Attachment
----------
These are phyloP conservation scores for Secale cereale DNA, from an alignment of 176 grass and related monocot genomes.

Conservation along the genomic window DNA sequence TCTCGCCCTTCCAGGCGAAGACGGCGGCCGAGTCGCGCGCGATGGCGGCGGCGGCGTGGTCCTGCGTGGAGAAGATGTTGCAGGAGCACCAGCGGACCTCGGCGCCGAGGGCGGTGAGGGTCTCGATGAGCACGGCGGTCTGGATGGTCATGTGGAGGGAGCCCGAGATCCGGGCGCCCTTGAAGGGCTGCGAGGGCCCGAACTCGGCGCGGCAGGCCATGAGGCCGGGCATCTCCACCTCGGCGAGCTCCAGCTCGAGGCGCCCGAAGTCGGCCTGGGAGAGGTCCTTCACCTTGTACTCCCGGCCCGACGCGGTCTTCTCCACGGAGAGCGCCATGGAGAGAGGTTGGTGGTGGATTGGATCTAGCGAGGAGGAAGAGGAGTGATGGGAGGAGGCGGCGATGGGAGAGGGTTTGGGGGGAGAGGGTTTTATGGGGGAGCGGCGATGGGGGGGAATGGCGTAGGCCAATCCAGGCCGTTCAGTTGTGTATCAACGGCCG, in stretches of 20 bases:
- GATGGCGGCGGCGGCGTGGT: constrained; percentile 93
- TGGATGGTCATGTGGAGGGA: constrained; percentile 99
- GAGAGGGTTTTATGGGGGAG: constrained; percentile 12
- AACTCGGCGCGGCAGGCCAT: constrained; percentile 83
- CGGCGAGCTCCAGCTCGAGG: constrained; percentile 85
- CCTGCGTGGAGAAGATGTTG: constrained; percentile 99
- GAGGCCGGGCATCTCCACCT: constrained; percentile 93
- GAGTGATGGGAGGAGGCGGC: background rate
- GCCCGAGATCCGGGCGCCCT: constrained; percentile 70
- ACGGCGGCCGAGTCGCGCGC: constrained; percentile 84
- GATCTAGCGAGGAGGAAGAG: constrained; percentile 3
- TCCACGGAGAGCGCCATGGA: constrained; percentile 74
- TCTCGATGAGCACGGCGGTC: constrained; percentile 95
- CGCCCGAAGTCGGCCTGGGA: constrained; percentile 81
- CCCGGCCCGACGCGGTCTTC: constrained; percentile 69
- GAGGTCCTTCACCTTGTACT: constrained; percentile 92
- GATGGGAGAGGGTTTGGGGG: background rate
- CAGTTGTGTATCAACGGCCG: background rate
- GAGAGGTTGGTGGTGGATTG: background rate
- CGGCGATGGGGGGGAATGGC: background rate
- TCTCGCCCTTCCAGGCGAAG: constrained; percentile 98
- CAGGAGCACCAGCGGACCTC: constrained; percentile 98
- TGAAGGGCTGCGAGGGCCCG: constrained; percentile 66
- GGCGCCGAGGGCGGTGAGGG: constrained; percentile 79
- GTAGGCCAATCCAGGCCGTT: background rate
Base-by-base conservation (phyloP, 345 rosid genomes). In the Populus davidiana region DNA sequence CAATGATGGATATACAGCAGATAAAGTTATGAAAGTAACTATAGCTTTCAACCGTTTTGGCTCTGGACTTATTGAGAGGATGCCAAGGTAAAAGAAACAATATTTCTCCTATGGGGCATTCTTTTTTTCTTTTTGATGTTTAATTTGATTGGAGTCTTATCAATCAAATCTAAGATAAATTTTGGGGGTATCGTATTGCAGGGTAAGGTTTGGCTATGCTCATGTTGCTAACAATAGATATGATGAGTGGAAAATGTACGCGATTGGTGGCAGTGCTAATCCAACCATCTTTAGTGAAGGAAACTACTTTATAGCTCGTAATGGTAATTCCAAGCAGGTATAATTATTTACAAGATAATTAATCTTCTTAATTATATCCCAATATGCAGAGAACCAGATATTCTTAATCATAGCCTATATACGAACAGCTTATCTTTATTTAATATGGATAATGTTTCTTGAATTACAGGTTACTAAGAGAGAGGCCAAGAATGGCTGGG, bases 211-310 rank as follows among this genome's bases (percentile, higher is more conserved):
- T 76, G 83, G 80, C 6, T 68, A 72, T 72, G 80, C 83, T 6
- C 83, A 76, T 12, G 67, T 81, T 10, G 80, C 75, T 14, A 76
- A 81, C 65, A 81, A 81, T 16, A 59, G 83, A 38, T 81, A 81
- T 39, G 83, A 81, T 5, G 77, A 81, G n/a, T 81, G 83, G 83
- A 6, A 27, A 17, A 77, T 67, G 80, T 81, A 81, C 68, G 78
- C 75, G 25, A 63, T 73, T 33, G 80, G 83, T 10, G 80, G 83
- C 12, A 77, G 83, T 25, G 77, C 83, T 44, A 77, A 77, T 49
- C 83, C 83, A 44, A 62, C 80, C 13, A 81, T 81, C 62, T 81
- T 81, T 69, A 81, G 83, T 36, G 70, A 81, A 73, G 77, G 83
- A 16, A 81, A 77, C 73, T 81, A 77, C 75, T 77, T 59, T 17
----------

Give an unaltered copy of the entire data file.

These are phyloP conservation scores for Secale cereale DNA, from an alignment of 176 grass and related monocot genomes.

Conservation along the genomic window DNA sequence TCTCGCCCTTCCAGGCGAAGACGGCGGCCGAGTCGCGCGCGATGGCGGCGGCGGCGTGGTCCTGCGTGGAGAAGATGTTGCAGGAGCACCAGCGGACCTCGGCGCCGAGGGCGGTGAGGGTCTCGATGAGCACGGCGGTCTGGATGGTCATGTGGAGGGAGCCCGAGATCCGGGCGCCCTTGAAGGGCTGCGAGGGCCCGAACTCGGCGCGGCAGGCCATGAGGCCGGGCATCTCCACCTCGGCGAGCTCCAGCTCGAGGCGCCCGAAGTCGGCCTGGGAGAGGTCCTTCACCTTGTACTCCCGGCCCGACGCGGTCTTCTCCACGGAGAGCGCCATGGAGAGAGGTTGGTGGTGGATTGGATCTAGCGAGGAGGAAGAGGAGTGATGGGAGGAGGCGGCGATGGGAGAGGGTTTGGGGGGAGAGGGTTTTATGGGGGAGCGGCGATGGGGGGGAATGGCGTAGGCCAATCCAGGCCGTTCAGTTGTGTATCAACGGCCG, in stretches of 20 bases:
- GATGGCGGCGGCGGCGTGGT: constrained; percentile 93
- TGGATGGTCATGTGGAGGGA: constrained; percentile 99
- GAGAGGGTTTTATGGGGGAG: constrained; percentile 12
- AACTCGGCGCGGCAGGCCAT: constrained; percentile 83
- CGGCGAGCTCCAGCTCGAGG: constrained; percentile 85
- CCTGCGTGGAGAAGATGTTG: constrained; percentile 99
- GAGGCCGGGCATCTCCACCT: constrained; percentile 93
- GAGTGATGGGAGGAGGCGGC: background rate
- GCCCGAGATCCGGGCGCCCT: constrained; percentile 70
- ACGGCGGCCGAGTCGCGCGC: constrained; percentile 84
- GATCTAGCGAGGAGGAAGAG: constrained; percentile 3
- TCCACGGAGAGCGCCATGGA: constrained; percentile 74
- TCTCGATGAGCACGGCGGTC: constrained; percentile 95
- CGCCCGAAGTCGGCCTGGGA: constrained; percentile 81
- CCCGGCCCGACGCGGTCTTC: constrained; percentile 69
- GAGGTCCTTCACCTTGTACT: constrained; percentile 92
- GATGGGAGAGGGTTTGGGGG: background rate
- CAGTTGTGTATCAACGGCCG: background rate
- GAGAGGTTGGTGGTGGATTG: background rate
- CGGCGATGGGGGGGAATGGC: background rate
- TCTCGCCCTTCCAGGCGAAG: constrained; percentile 98
- CAGGAGCACCAGCGGACCTC: constrained; percentile 98
- TGAAGGGCTGCGAGGGCCCG: constrained; percentile 66
- GGCGCCGAGGGCGGTGAGGG: constrained; percentile 79
- GTAGGCCAATCCAGGCCGTT: background rate
Base-by-base conservation (phyloP, 345 rosid genomes). In the Populus davidiana region DNA sequence CAATGATGGATATACAGCAGATAAAGTTATGAAAGTAACTATAGCTTTCAACCGTTTTGGCTCTGGACTTATTGAGAGGATGCCAAGGTAAAAGAAACAATATTTCTCCTATGGGGCATTCTTTTTTTCTTTTTGATGTTTAATTTGATTGGAGTCTTATCAATCAAATCTAAGATAAATTTTGGGGGTATCGTATTGCAGGGTAAGGTTTGGCTATGCTCATGTTGCTAACAATAGATATGATGAGTGGAAAATGTACGCGATTGGTGGCAGTGCTAATCCAACCATCTTTAGTGAAGGAAACTACTTTATAGCTCGTAATGGTAATTCCAAGCAGGTATAATTATTTACAAGATAATTAATCTTCTTAATTATATCCCAATATGCAGAGAACCAGATATTCTTAATCATAGCCTATATACGAACAGCTTATCTTTATTTAATATGGATAATGTTTCTTGAATTACAGGTTACTAAGAGAGAGGCCAAGAATGGCTGGG, bases 211-310 rank as follows among this genome's bases (percentile, higher is more conserved):
- T 76, G 83, G 80, C 6, T 68, A 72, T 72, G 80, C 83, T 6
- C 83, A 76, T 12, G 67, T 81, T 10, G 80, C 75, T 14, A 76
- A 81, C 65, A 81, A 81, T 16, A 59, G 83, A 38, T 81, A 81
- T 39, G 83, A 81, T 5, G 77, A 81, G n/a, T 81, G 83, G 83
- A 6, A 27, A 17, A 77, T 67, G 80, T 81, A 81, C 68, G 78
- C 75, G 25, A 63, T 73, T 33, G 80, G 83, T 10, G 80, G 83
- C 12, A 77, G 83, T 25, G 77, C 83, T 44, A 77, A 77, T 49
- C 83, C 83, A 44, A 62, C 80, C 13, A 81, T 81, C 62, T 81
- T 81, T 69, A 81, G 83, T 36, G 70, A 81, A 73, G 77, G 83
- A 16, A 81, A 77, C 73, T 81, A 77, C 75, T 77, T 59, T 17